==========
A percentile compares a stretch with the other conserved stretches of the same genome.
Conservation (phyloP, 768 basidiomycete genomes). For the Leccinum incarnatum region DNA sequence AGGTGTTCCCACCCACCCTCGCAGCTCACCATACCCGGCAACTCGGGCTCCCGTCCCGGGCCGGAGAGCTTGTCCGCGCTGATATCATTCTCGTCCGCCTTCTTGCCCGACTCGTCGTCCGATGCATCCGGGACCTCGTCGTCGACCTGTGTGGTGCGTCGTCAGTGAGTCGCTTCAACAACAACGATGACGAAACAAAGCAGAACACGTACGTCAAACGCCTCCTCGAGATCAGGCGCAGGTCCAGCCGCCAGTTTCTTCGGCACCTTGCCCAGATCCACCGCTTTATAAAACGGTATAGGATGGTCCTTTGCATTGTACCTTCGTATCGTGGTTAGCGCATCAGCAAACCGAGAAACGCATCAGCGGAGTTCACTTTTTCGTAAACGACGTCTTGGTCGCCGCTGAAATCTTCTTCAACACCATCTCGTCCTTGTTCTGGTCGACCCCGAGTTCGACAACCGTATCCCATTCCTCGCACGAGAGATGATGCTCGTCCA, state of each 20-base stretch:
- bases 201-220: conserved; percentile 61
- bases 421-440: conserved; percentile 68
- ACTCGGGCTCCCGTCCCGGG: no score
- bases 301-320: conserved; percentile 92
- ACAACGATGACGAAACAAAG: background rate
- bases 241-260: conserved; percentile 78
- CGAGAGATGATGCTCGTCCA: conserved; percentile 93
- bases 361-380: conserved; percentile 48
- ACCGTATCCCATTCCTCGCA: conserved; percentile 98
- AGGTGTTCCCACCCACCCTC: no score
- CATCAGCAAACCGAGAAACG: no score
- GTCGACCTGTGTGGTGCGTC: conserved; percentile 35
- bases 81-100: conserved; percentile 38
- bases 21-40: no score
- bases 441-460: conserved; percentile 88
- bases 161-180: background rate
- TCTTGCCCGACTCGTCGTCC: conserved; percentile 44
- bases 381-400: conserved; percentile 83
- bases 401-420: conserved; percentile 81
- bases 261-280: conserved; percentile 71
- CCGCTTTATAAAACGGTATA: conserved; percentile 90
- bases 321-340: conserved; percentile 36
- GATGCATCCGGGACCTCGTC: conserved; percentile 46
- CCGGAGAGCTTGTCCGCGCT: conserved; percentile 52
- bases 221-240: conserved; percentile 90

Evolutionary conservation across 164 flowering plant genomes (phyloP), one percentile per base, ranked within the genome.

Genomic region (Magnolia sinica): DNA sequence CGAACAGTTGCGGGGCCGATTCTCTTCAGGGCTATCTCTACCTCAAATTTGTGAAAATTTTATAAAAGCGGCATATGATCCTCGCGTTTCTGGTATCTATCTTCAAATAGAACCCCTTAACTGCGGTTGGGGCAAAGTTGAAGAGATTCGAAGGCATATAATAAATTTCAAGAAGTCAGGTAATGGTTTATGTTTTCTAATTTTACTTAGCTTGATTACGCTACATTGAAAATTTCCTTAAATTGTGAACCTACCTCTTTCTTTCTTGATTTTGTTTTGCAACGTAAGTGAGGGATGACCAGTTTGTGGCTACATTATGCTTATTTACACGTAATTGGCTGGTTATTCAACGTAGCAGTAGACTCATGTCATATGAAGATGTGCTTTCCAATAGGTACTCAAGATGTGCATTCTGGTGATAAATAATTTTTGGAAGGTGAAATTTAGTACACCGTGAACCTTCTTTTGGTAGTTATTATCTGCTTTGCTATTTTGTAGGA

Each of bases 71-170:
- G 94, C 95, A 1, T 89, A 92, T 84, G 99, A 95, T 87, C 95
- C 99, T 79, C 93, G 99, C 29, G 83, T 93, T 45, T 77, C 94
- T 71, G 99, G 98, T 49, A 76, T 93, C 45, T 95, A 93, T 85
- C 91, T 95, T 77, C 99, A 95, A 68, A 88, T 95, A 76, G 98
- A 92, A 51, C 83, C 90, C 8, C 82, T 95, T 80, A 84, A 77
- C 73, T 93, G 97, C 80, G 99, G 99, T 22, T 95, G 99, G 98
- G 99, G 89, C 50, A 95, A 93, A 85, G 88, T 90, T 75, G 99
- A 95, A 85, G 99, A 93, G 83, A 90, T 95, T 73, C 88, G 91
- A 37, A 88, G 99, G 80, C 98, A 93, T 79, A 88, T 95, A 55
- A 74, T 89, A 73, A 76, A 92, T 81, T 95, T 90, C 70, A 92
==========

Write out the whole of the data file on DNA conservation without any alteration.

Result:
A percentile compares a stretch with the other conserved stretches of the same genome.
Conservation (phyloP, 768 basidiomycete genomes). For the Leccinum incarnatum region DNA sequence AGGTGTTCCCACCCACCCTCGCAGCTCACCATACCCGGCAACTCGGGCTCCCGTCCCGGGCCGGAGAGCTTGTCCGCGCTGATATCATTCTCGTCCGCCTTCTTGCCCGACTCGTCGTCCGATGCATCCGGGACCTCGTCGTCGACCTGTGTGGTGCGTCGTCAGTGAGTCGCTTCAACAACAACGATGACGAAACAAAGCAGAACACGTACGTCAAACGCCTCCTCGAGATCAGGCGCAGGTCCAGCCGCCAGTTTCTTCGGCACCTTGCCCAGATCCACCGCTTTATAAAACGGTATAGGATGGTCCTTTGCATTGTACCTTCGTATCGTGGTTAGCGCATCAGCAAACCGAGAAACGCATCAGCGGAGTTCACTTTTTCGTAAACGACGTCTTGGTCGCCGCTGAAATCTTCTTCAACACCATCTCGTCCTTGTTCTGGTCGACCCCGAGTTCGACAACCGTATCCCATTCCTCGCACGAGAGATGATGCTCGTCCA, state of each 20-base stretch:
- bases 201-220: conserved; percentile 61
- bases 421-440: conserved; percentile 68
- ACTCGGGCTCCCGTCCCGGG: no score
- bases 301-320: conserved; percentile 92
- ACAACGATGACGAAACAAAG: background rate
- bases 241-260: conserved; percentile 78
- CGAGAGATGATGCTCGTCCA: conserved; percentile 93
- bases 361-380: conserved; percentile 48
- ACCGTATCCCATTCCTCGCA: conserved; percentile 98
- AGGTGTTCCCACCCACCCTC: no score
- CATCAGCAAACCGAGAAACG: no score
- GTCGACCTGTGTGGTGCGTC: conserved; percentile 35
- bases 81-100: conserved; percentile 38
- bases 21-40: no score
- bases 441-460: conserved; percentile 88
- bases 161-180: background rate
- TCTTGCCCGACTCGTCGTCC: conserved; percentile 44
- bases 381-400: conserved; percentile 83
- bases 401-420: conserved; percentile 81
- bases 261-280: conserved; percentile 71
- CCGCTTTATAAAACGGTATA: conserved; percentile 90
- bases 321-340: conserved; percentile 36
- GATGCATCCGGGACCTCGTC: conserved; percentile 46
- CCGGAGAGCTTGTCCGCGCT: conserved; percentile 52
- bases 221-240: conserved; percentile 90

Evolutionary conservation across 164 flowering plant genomes (phyloP), one percentile per base, ranked within the genome.

Genomic region (Magnolia sinica): DNA sequence CGAACAGTTGCGGGGCCGATTCTCTTCAGGGCTATCTCTACCTCAAATTTGTGAAAATTTTATAAAAGCGGCATATGATCCTCGCGTTTCTGGTATCTATCTTCAAATAGAACCCCTTAACTGCGGTTGGGGCAAAGTTGAAGAGATTCGAAGGCATATAATAAATTTCAAGAAGTCAGGTAATGGTTTATGTTTTCTAATTTTACTTAGCTTGATTACGCTACATTGAAAATTTCCTTAAATTGTGAACCTACCTCTTTCTTTCTTGATTTTGTTTTGCAACGTAAGTGAGGGATGACCAGTTTGTGGCTACATTATGCTTATTTACACGTAATTGGCTGGTTATTCAACGTAGCAGTAGACTCATGTCATATGAAGATGTGCTTTCCAATAGGTACTCAAGATGTGCATTCTGGTGATAAATAATTTTTGGAAGGTGAAATTTAGTACACCGTGAACCTTCTTTTGGTAGTTATTATCTGCTTTGCTATTTTGTAGGA

Each of bases 71-170:
- G 94, C 95, A 1, T 89, A 92, T 84, G 99, A 95, T 87, C 95
- C 99, T 79, C 93, G 99, C 29, G 83, T 93, T 45, T 77, C 94
- T 71, G 99, G 98, T 49, A 76, T 93, C 45, T 95, A 93, T 85
- C 91, T 95, T 77, C 99, A 95, A 68, A 88, T 95, A 76, G 98
- A 92, A 51, C 83, C 90, C 8, C 82, T 95, T 80, A 84, A 77
- C 73, T 93, G 97, C 80, G 99, G 99, T 22, T 95, G 99, G 98
- G 99, G 89, C 50, A 95, A 93, A 85, G 88, T 90, T 75, G 99
- A 95, A 85, G 99, A 93, G 83, A 90, T 95, T 73, C 88, G 91
- A 37, A 88, G 99, G 80, C 98, A 93, T 79, A 88, T 95, A 55
- A 74, T 89, A 73, A 76, A 92, T 81, T 95, T 90, C 70, A 92